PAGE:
Things that frighten me. Things that unsettle me. Things that as much as I would not want to run into in the night, I WOULD WANT TO RUN INTO just to say I saw it. Not sure what would happen to me…not sure if I would make it out alive or be scarred for ever, but it would be worth it. Every moment the viewer is put in the same room with these characters. The viewer looks at them, they stare back. What are they thinking? Thank God there’s a screen between them. Or maybe that’s unfortunate?
What was the most fun part of making the video?
I love working with my crew. We are all very serious about what we do but we make it fun. It was also a joy to see all of these characters come off the page and become reality. It was almost as though I was creating this little collection of characters I could put in a showcase that you could stare at for hours and wonder. That was satisfying.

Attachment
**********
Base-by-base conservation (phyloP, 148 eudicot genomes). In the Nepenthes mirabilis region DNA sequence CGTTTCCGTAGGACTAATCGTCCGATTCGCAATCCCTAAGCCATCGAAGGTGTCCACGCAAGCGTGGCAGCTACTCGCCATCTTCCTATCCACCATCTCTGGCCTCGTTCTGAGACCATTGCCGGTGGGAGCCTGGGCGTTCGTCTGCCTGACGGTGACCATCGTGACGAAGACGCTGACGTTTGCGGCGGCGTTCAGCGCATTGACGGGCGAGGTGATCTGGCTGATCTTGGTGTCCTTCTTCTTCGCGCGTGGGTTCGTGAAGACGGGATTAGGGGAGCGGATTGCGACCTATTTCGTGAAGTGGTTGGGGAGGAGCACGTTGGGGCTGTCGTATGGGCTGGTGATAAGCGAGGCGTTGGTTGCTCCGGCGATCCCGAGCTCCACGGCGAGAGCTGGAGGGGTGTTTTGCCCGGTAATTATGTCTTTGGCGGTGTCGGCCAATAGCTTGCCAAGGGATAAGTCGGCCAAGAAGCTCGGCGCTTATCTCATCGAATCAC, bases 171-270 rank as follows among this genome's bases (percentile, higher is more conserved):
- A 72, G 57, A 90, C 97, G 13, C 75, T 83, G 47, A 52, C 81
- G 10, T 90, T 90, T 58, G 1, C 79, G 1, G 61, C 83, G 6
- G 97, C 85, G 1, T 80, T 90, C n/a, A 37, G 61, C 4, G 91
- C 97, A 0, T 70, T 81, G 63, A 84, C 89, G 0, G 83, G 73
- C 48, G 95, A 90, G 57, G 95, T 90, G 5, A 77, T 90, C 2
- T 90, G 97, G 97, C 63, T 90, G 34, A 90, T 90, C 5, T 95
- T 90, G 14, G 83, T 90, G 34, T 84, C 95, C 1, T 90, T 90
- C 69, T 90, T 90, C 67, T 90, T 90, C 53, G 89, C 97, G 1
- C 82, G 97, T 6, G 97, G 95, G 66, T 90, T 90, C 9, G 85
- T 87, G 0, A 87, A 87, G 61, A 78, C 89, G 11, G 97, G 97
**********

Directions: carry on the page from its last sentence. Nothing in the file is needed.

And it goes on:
What was the most difficult part?
The compromises. You shouldn’t feel or see them in the video but budget can be a hard thing at times. It is the challenge of low budget filmmaking but has ultimately made me the filmmaker I am today. No one cares what didn’t make it to screen, only whats there. And I don’t care if you have a 500 dollar budget or a 50,000 dollar budget, you always make the viewer feel like they are watching something important and high production. You find a way.
When approaching a music video what is your aim as director/film maker?
Create incredible engaging imagery. Does it make sense? Who cares.  Does it create a new meaning with the song or enhance it? It better.  Does it look cool? It has to. For me it’s really about finding imagery that you can’t take your eyes off of. Make the viewer feel things they weren’t expecting to in those 3 minutes. Also, can you make the band fall in love with your vision? That is so fun and satisfying because its there that music and film connect and create something original and exciting only the band and the filmmaker could have done.
You can view the video “You Want The Night” Mike directed for Sleep Thieves below.
Check out some of his other work at